Sometimes nature outreach opportunities come when you least expect. For those watching the baseball playoffs — I wasn’t — the Dodgers-Padres game got a little nutty when a goose settled in on the field round about the 8th inning Wednesday night. It was no local, bread-fed, domesticated park dweller but a bona fide wild Greater White-fronted Goose on the ground in close right field. I picked up on it on the bird app, not eBird but the other one, and thought it might be an open door to reaching the world on an important topic.
I immediately knew (as much as one can know for certain) that light pollution — the lights of the stadium — had waylaid the bird from its migratory route, since you don’t see Greater White-fronted Geese on just any lawn in Los Angeles, but rather at local wetlands as they stopover on migration. Given that World Migratory Bird Day was just a week ago with the theme of “dim the lights for birds at night” I thought some outreach was in order. So I Tweeted on the Los Angeles Audubon account: “The bird at the @Dodgers game was a Greater White-Fronted Goose. Bright lights can disorient birds that migrate at night, which this species does. Learn more [at the Audubon website].” Things took off from there, because apparently quite a few people watch playoff baseball and had seen “the goose.”
By the end of the night the Tweet reached over a hundred thousand people and was quoted in newspaper articles across the country and translated into several languages. I spent most of the next day on the phone and video chat with reporters, with at least two television stations, a local NPR reporter, the Los Angeles Times, and the San Diego Union-Tribune. The goose became an ambassador for migratory species with such a good story. The Greater White-fronted Geese that migrate through Los Angeles breed in Alaska, then migrate to the Central Valley of California, and then some populations migrate again to Mexico for the winter. As much as people in Los Angeles are generally unaware of it, these species and many, many others migrate over nightly during spring and fall migration and this goose happened to get caught in the lights and into primetime TV to remind people of this fact.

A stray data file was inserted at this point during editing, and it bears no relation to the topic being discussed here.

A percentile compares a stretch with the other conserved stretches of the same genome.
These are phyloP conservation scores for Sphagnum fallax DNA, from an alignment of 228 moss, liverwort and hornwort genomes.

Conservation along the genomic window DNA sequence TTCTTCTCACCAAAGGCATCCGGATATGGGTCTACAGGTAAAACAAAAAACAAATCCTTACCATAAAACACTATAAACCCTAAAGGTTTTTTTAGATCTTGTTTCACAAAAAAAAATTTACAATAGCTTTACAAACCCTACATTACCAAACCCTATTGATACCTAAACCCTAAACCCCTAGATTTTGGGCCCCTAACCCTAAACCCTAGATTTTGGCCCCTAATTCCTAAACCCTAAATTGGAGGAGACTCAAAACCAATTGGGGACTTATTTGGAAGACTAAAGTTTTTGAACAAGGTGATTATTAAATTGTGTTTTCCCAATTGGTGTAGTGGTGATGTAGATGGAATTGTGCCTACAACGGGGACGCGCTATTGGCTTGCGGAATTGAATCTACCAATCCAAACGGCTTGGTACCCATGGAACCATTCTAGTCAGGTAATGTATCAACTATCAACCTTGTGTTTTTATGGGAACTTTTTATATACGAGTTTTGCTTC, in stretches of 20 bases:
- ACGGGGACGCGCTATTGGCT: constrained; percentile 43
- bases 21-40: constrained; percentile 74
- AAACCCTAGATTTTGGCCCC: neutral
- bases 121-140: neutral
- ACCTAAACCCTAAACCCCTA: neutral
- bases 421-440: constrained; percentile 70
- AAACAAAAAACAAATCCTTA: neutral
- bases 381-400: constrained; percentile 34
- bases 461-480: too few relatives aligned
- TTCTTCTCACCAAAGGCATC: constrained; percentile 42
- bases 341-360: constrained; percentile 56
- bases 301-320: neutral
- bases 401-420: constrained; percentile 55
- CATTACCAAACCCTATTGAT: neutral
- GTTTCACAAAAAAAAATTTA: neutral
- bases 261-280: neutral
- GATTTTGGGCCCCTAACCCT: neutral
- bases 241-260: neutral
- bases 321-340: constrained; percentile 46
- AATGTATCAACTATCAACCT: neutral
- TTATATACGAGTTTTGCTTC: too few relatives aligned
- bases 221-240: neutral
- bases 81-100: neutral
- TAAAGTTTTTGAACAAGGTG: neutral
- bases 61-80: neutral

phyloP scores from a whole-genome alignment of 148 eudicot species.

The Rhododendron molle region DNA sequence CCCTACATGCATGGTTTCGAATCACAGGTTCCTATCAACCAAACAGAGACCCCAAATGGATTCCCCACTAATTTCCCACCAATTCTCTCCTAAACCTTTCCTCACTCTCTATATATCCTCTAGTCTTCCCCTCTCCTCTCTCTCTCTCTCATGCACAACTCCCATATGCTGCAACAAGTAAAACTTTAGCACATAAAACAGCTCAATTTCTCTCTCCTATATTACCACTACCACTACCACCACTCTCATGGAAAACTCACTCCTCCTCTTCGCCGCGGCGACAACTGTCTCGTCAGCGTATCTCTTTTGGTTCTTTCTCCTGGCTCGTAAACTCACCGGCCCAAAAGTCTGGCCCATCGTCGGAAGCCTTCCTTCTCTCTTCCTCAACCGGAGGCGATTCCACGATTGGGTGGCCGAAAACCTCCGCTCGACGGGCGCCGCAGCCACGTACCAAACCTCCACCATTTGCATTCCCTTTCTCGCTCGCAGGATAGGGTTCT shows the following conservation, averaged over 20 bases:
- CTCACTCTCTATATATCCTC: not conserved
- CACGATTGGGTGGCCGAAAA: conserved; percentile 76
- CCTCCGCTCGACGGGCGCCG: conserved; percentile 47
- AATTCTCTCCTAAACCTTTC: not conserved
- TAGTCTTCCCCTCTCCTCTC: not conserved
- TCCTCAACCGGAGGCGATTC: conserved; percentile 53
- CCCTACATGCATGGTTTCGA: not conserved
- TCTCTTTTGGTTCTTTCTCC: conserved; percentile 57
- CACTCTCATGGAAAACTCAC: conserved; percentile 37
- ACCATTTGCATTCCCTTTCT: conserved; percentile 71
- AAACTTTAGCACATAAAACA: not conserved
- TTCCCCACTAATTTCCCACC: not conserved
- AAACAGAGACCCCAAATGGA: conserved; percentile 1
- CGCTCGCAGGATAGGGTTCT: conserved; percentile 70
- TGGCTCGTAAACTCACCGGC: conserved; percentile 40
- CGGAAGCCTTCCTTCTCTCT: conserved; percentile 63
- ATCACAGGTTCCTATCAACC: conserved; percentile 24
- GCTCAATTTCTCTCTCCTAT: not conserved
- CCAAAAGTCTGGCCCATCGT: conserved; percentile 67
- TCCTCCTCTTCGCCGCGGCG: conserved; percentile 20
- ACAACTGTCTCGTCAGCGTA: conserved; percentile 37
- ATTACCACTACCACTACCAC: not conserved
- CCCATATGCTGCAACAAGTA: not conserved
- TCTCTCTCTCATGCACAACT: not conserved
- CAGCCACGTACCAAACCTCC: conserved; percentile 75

There has been strong support for the goose as well. People are concerned about its welfare — and I was able to confirm and let people know that it was released safely by Dodgers staff after it was ushered off the field in a trash can. I think there is a broader, unmet desire for stories about nature in todays news, at least in the LA market. When interviewing with a news anchor this week for an upcoming story on migratory birds (coincidence that it aligned with both World Migratory Bird Day and the Dodger goose), I learned that a previous nature story we had done together was the story he had gotten the most mail from viewers about in his career.
I bet we could do a story a week about nature in Los Angeles and people would be eager to hear them. But this week, we had the goose.
One thought on “Goose in the Lights”
I think my jock of a mate was watching that game. I agree that we could do a story a week about nature in LA and that is something I repeatedly toy with doing, but I end up concluding that it won’t change how people treat nature here.
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